We’ve all heard discussions on “IT Agility” and how firms who have it are able to engage with their customers, beat their competition, achieve higher ROI, and execute their strategic plans. Today’s silver bullet for IT agility is supposedly cloud computing. As in the past, the press and pundits are so gaga over this new concept that it’s often portrayed as the panacea for IT agility, but we have heard similar panacea concepts before in our IT careers.
Examples include; client-server computing, object oriented programming, business liaison roles, service oriented architectures and many other hot-topic IT concepts. None of these IT concepts ever achieved IT agility. However, I believe we are closer to being able to achieve IT agility than ever before. The difficult part is in defining what an agile IT organization looks like. The dictionary defines agility as the power of moving quickly and easily, with nimbleness. So, in the spirit of opinionated blogs, which is probably redundant and maybe an oxymoron.
Top Three Enablers of IT Agility
1. Agile Software Development
I might as well start with the easiest topic, agile software development. The primary reason agile software development is successful is that it redefines how you gather requirements. The old waterfall methodology required you to gather all the requirements and obtain user sign off before starting design/development. The problem with this approach is that it is not reasonable, nor practical, for anyone to expect a business and IT team to adequately document all their possible requirements without seeing or visualizing the actual product or service.
People naturally want to brainstorm and evolve ideas. They inevitably change their minds, put forth new ideas based on current feedback, expand concepts that look good, remove concepts that look bad, and basically iterate to define their final solution. Why do you think car manufacturers devote so much up front time to developing multiple models and prototypes of cars before manufacturing a new model car for sale?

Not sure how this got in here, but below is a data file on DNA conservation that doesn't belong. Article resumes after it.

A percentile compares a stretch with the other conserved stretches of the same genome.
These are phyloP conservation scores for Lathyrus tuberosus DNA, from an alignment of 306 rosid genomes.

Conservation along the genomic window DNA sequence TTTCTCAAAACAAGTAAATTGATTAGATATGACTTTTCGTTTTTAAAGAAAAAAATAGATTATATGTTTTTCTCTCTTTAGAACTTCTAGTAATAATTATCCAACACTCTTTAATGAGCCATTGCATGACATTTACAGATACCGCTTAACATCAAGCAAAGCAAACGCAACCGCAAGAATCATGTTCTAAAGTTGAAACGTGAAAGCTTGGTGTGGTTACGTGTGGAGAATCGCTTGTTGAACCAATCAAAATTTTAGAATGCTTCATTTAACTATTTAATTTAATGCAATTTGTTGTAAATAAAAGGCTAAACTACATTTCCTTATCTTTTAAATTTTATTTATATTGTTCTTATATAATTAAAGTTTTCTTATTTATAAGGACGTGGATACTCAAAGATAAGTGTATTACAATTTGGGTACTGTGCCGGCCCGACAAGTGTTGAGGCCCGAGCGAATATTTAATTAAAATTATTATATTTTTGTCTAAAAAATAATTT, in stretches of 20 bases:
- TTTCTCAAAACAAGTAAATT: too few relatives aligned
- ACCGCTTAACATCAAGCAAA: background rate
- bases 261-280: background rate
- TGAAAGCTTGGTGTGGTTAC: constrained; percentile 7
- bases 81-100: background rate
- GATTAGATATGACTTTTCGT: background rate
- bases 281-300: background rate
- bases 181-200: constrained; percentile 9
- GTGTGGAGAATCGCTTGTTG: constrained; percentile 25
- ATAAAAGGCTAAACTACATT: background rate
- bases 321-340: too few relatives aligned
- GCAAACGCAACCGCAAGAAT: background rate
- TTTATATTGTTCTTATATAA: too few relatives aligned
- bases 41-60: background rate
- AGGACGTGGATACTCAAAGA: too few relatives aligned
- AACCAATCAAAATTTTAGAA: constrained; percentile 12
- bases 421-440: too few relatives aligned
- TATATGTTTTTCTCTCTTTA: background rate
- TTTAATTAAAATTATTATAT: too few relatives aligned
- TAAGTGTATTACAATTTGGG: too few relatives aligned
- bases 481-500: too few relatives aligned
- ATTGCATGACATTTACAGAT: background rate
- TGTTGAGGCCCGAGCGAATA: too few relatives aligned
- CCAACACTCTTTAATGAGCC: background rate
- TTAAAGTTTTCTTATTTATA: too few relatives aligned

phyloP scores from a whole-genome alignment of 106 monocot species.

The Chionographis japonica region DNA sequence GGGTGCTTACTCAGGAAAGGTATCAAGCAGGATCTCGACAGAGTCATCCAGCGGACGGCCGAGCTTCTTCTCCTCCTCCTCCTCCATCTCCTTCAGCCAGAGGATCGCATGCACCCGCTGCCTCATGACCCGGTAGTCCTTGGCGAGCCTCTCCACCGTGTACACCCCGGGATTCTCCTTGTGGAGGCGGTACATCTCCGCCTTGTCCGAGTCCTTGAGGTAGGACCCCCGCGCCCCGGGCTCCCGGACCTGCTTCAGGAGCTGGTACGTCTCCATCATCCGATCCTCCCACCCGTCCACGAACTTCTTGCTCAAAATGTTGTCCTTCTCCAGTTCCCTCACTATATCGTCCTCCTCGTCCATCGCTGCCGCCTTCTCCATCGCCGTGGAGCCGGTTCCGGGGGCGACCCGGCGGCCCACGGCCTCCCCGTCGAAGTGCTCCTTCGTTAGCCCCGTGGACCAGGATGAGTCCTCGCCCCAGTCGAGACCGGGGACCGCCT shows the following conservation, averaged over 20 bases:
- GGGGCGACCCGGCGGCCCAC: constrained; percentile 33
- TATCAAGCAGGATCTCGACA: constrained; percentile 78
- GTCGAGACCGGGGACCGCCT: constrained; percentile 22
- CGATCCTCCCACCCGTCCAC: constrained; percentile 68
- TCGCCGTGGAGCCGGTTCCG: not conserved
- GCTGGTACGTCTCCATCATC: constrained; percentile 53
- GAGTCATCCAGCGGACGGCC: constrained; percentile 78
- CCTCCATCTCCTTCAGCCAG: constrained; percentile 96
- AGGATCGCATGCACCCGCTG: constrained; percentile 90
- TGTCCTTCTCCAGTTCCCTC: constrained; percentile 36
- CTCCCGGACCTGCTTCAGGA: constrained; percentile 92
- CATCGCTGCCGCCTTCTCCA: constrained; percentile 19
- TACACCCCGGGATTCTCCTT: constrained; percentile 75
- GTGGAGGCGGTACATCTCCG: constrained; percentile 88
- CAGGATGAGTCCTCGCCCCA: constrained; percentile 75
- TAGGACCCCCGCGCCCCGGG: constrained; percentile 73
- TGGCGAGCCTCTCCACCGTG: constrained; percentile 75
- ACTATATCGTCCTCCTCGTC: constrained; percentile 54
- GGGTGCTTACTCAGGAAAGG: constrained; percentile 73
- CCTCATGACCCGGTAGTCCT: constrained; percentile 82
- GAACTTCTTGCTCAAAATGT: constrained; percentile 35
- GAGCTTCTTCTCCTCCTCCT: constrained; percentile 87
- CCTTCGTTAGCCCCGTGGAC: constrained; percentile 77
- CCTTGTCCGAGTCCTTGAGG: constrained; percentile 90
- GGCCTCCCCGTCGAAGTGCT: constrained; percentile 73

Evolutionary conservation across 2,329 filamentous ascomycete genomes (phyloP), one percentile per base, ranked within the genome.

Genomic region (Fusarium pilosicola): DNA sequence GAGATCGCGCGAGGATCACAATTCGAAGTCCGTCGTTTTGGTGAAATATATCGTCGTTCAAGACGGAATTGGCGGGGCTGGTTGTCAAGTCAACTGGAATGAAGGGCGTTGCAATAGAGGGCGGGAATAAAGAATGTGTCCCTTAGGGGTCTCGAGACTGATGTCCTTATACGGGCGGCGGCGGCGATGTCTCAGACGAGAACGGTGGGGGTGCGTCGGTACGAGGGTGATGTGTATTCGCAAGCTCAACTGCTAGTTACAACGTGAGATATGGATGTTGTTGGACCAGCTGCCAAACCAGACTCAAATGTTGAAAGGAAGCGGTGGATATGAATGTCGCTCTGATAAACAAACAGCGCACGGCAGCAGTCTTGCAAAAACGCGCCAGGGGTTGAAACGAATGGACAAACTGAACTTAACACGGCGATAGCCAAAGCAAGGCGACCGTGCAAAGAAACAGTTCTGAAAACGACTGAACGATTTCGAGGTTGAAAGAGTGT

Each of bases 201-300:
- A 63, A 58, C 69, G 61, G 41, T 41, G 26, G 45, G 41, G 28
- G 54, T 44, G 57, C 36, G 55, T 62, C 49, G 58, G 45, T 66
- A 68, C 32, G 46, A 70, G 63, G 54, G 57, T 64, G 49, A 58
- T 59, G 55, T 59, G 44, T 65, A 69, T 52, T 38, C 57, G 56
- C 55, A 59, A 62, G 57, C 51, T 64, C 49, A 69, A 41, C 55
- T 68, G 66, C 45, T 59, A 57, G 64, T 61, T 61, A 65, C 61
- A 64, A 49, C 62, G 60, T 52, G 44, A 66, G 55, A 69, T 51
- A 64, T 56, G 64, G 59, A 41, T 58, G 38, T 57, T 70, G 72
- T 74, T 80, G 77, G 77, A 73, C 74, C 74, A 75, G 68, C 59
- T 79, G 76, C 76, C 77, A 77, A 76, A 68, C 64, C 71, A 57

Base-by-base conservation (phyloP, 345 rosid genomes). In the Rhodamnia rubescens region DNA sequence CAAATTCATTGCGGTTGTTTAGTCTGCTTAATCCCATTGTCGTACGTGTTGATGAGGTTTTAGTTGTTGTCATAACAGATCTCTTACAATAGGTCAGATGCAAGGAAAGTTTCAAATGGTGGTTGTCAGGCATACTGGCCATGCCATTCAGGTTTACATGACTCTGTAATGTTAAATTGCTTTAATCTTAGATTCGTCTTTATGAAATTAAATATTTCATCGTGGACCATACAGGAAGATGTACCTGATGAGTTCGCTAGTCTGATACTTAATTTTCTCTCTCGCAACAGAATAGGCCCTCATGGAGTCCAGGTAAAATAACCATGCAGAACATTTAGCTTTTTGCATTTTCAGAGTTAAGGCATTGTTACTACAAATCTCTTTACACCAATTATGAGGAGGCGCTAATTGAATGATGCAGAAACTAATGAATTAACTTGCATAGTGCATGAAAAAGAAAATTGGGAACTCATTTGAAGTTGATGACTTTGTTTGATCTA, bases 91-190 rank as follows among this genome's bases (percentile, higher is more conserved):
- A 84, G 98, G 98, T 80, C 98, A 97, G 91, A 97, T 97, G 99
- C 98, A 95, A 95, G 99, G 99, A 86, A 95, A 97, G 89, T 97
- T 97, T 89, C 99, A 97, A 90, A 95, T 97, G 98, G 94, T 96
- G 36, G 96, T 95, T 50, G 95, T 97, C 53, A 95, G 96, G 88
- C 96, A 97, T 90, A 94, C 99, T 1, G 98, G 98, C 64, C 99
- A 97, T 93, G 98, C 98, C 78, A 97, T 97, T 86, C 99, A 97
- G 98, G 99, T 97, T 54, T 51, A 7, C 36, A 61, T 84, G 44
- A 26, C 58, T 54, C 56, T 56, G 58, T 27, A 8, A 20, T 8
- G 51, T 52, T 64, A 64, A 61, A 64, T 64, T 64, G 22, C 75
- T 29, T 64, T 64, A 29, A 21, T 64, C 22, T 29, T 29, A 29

Leveraging agile software development aligns the SDLC with how people naturally want to define new things, be it a process, or piece of software. Of course, there are many other concepts of agile software development that are valuable, but this single concept improves the most frustrating business interaction with IT, namely requirements gathering. Improving this frustrating process improves the perception, and the reality, of IT agility.
2. Strategic leveraging of SaaS and PaaS
We have all heard why companies are leveraging the cloud. Some of the reasons include turning CapX into Opex, flexible demand based purchasing, and cost effective scalability. However, the biggest benefit is how the Software as a Service (SaaS) and Platform as a Service (PaaS) platforms enable business agility. You may ask why I didn’t mention Infrastructure as a Service (IaaS). Personally, I believe IaaS solutions are not mature enough, yet, to enable IT agility. I expect that to change rapidly in the next few years.
So, let’s talk about SaaS platforms. Agility in the SaaS world means quickly launching a strategic application like SFA, CRM, HRIS, or ERP. Does anyone remember how long it used to take to implement Siebel on-premise software, and what the failure rate was of those implementations? Speed to delivery wins, every time. I’m not saying SaaS providers have better features than on-premise (often they do), but rather that companies can quickly configure and start using their SaaS solutions, thereby quickly achieving the value that is only derived by using the product.
Additionally, after quickly launching SaaS solutions, companies move into the “continuous improvement” phase where IT delivers constant iterative releases containing process and feature improvements for the business, rather than being stuck in the overly long phase that I call: “We will launch [software package] when it is perfect and meets every need we can think of, because [software package] is so hard to implement everyone knows we will never enhance it significantly after launch”. Don’t laugh, I guarantee your business knows this phase all too well.